Capresso Infinity Conical Burr Coffee Grinder

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Baristas burr before brewing. You can, too.

If you want the freshest, most full-flavored cup of coffee, we always recommend grinding your own coffee beans. It’s best to do this right before you brew, as beans begin to lose flavor and aroma within an hour of being ground. Home grinders come in two styles: blade (think tiny food processor) and burr (operates like a pepper mill). Burr grinders are the norm in the coffee industry for good reason: They produce precise, evenly ground beans. We recently tested household burr grinders and found a few that were easy to use—and others that required us to decipher hieroglyphics to operate.

Capresso Infinity Conical Burr Grinder


This machine has only 16 grind settings, but we liked that each was clearly labeled. Its dial timer doses the correct amount of coffee beans for the number of cups you're brewing (two cups or more). Its grounds container was a little small and slightly awkward to clean.

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We maintain strict objectivity in all testing.*
KEY: GOOD ★★★   FAIR ★★   POOR ★

Style: Burr
Number of Grind Settings: 16
Highest Percentage of Medium Pieces: 69%
Bean Container Capacity: 8.8 oz
Ground Coffee Container Capacity: 4 oz
Item Number: ATKCCG
Item Weight: 4 pounds

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Even grinds = A Better Brew

Brewing coffee is inherently a race against time. Coffee has more than 800 aromatic compounds, and the goal is to try to extract as many of the pleasant aromatics before some of the more unpleasant flavors—such as excessive acidity or bitterness—have time to dissolve into your brew. If all the grounds in your coffee were the same size, the water would extract each tiny piece of coffee at the same rate. But ground coffee is never completely even. Coffee beans shatter like glass when they’re ground—they break into some big pieces (the coffee industry calls them boulders), some medium pieces, and some tiny, dust-like pieces (known as fines). Some amount of boulders and fines is inevitable no matter how great your grinder, but burr grinders are known for producing an exceptionally even grind (a high percentage of medium pieces) compared to blade grinders. A more even grind means more control over your final brew.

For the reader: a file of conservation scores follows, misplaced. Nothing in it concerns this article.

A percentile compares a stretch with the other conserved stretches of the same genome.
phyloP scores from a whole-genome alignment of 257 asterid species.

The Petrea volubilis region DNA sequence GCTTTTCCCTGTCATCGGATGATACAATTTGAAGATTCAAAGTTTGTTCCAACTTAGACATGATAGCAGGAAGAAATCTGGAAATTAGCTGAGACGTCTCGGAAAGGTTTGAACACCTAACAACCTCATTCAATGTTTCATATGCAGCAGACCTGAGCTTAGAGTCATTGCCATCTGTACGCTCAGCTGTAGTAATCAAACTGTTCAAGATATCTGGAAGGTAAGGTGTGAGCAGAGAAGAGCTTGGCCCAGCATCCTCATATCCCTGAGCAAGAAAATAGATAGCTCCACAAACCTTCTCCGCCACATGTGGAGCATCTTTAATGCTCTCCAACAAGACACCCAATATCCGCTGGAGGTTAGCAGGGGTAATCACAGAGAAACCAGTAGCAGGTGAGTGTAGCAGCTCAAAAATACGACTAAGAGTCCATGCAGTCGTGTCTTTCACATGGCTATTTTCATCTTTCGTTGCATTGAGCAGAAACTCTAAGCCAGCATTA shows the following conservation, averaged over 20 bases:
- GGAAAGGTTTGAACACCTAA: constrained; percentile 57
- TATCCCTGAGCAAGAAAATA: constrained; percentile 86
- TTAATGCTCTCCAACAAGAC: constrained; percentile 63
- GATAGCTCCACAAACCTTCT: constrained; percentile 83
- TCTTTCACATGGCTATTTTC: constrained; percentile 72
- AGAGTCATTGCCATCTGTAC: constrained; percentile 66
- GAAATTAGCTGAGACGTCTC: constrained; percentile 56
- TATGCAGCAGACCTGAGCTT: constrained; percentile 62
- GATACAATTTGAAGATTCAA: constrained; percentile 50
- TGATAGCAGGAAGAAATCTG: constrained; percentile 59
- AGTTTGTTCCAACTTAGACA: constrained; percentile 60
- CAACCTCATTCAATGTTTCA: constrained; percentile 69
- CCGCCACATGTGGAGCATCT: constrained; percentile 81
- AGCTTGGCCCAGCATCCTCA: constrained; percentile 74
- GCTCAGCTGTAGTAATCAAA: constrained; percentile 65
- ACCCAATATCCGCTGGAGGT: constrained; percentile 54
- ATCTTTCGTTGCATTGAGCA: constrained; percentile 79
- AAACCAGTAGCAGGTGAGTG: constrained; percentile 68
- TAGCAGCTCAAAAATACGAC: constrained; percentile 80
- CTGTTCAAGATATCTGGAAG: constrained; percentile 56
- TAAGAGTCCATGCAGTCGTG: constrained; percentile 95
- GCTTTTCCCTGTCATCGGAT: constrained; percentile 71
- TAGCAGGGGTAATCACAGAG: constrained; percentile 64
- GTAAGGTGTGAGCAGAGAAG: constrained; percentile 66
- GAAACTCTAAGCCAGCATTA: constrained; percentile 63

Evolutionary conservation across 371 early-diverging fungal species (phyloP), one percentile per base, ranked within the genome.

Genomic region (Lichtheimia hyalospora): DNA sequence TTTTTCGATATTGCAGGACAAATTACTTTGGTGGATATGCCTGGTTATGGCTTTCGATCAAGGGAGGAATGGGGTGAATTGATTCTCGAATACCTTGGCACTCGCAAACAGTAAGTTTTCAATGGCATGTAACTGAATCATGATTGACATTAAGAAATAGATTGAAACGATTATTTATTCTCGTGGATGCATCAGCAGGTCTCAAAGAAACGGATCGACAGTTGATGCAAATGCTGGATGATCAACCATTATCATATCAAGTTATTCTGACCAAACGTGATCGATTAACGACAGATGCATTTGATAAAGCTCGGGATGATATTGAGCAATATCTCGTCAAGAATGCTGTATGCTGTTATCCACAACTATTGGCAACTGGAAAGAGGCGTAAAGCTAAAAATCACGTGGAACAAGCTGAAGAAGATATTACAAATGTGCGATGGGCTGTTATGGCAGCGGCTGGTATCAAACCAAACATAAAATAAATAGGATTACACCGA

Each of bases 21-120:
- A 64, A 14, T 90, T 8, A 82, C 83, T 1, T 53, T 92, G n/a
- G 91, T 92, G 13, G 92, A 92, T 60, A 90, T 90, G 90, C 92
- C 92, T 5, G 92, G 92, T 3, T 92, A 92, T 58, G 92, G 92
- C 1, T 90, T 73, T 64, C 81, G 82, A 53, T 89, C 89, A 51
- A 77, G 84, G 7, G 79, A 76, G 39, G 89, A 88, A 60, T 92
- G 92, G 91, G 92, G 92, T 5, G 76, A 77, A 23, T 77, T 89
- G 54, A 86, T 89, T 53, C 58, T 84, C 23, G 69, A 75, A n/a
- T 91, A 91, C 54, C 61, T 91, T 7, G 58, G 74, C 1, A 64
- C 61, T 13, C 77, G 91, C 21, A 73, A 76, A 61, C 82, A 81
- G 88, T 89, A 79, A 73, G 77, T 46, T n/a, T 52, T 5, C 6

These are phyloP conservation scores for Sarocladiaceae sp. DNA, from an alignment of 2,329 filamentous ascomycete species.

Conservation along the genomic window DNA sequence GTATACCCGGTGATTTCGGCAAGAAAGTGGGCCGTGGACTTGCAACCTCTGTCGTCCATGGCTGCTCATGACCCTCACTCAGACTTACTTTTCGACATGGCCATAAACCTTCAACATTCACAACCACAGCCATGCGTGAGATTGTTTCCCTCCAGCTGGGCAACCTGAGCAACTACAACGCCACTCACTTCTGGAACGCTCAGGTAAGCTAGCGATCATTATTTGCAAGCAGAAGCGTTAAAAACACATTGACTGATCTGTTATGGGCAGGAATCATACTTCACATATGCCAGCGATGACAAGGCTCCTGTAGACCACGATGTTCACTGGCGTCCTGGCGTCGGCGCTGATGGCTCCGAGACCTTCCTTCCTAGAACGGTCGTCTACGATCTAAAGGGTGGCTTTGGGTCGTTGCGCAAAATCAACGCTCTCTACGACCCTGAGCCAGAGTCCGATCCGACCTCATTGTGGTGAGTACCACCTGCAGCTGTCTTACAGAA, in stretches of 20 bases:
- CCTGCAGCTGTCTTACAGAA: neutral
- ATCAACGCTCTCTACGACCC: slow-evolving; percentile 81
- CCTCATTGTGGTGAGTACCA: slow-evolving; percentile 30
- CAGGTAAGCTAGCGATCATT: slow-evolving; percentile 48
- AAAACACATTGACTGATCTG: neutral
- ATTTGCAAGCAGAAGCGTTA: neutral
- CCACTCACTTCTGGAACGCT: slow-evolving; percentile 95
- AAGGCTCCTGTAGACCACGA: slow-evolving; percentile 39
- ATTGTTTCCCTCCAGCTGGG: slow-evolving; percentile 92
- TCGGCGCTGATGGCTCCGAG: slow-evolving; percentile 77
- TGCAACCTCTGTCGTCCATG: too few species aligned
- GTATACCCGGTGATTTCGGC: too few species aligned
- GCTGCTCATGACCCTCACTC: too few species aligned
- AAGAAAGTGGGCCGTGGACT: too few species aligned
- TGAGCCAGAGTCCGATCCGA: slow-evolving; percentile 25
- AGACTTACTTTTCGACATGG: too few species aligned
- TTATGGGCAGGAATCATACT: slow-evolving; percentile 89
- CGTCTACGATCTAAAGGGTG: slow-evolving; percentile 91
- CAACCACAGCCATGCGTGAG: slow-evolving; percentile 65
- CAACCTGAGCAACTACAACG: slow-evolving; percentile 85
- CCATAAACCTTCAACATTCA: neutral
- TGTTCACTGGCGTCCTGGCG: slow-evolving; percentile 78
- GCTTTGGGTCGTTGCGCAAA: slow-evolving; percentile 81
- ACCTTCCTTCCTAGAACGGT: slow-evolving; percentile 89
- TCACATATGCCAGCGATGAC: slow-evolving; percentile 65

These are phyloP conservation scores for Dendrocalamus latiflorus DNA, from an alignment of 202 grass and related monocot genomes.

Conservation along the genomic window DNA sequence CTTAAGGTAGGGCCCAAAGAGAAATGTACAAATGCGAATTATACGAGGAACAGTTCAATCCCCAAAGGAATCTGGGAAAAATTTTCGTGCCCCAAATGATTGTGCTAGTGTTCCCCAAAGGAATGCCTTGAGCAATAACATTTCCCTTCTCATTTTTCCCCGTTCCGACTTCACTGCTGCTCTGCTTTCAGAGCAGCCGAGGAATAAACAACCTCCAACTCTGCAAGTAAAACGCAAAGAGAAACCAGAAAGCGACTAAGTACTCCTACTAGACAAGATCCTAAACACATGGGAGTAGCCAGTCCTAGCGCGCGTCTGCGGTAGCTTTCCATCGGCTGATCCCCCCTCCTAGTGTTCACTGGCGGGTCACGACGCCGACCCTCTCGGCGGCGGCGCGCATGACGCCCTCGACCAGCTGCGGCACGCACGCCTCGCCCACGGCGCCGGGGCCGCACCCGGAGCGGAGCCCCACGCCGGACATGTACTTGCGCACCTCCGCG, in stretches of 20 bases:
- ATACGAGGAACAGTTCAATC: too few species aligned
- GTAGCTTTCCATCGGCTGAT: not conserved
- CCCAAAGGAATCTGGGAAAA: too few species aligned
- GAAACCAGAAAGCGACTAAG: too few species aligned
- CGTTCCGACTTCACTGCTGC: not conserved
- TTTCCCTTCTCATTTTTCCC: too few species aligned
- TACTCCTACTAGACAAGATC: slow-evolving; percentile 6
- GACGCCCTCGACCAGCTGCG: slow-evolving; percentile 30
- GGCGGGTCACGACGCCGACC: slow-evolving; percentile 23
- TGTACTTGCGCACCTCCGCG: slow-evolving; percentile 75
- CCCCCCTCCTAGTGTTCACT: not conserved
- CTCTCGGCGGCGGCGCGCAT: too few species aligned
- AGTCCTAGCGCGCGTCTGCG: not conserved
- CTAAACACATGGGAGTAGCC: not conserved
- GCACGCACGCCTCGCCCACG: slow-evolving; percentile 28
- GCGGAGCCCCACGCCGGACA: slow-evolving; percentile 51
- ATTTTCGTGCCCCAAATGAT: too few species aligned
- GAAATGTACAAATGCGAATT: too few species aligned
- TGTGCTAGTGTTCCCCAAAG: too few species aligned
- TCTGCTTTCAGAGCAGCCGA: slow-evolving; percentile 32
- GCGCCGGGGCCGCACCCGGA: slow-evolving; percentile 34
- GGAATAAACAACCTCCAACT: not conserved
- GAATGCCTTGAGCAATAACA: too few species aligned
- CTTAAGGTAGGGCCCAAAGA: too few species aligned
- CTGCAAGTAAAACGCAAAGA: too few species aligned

Will be under-extracted during brewing, tasting dull and flavorless


Even grind for consistently good brewing results


Dust-like pieces that will be over-extracted during brewing, tasting bitter and acidic.

How We Tested Burr Grinders

We purchased 10 burr grinders and used each to grind coffee beans of different densities on fine (recommended for espresso), medium (recommended for drip coffee), and coarse settings (recommended for French press coffee). Six testers—from novices to coffee experts—operated each grinder to gauge its user-friendliness. A panel of 21 tasters sampled coffee made from beans in the least even and most even coffee grinders; we standardized the weight of the ground coffee, the brew method, and the type of beans. We repeated the test three times to confirm the results.
We also removed the burrs from all the grinders, inspecting their shape and size; measured the capacity of each bean hopper using whole beans; and measured the capacity of each grounds container using ground coffee.

Winning Traits

  • Steel conical burrs with sharp grooves
  • Intuitive and easy to use
  • Timer to control dose
  • Small stature to fit under cabinets
  • Roomy, sturdy plastic grounds container
  • Operates cleanly—no sprayed grounds


America’s Test Kitchen does not accept advertising and conducts equipment tests without the knowledge of product manufacturers. Exclusive equipment offers are sourced only after the test results have been published in our magazines and on our websites.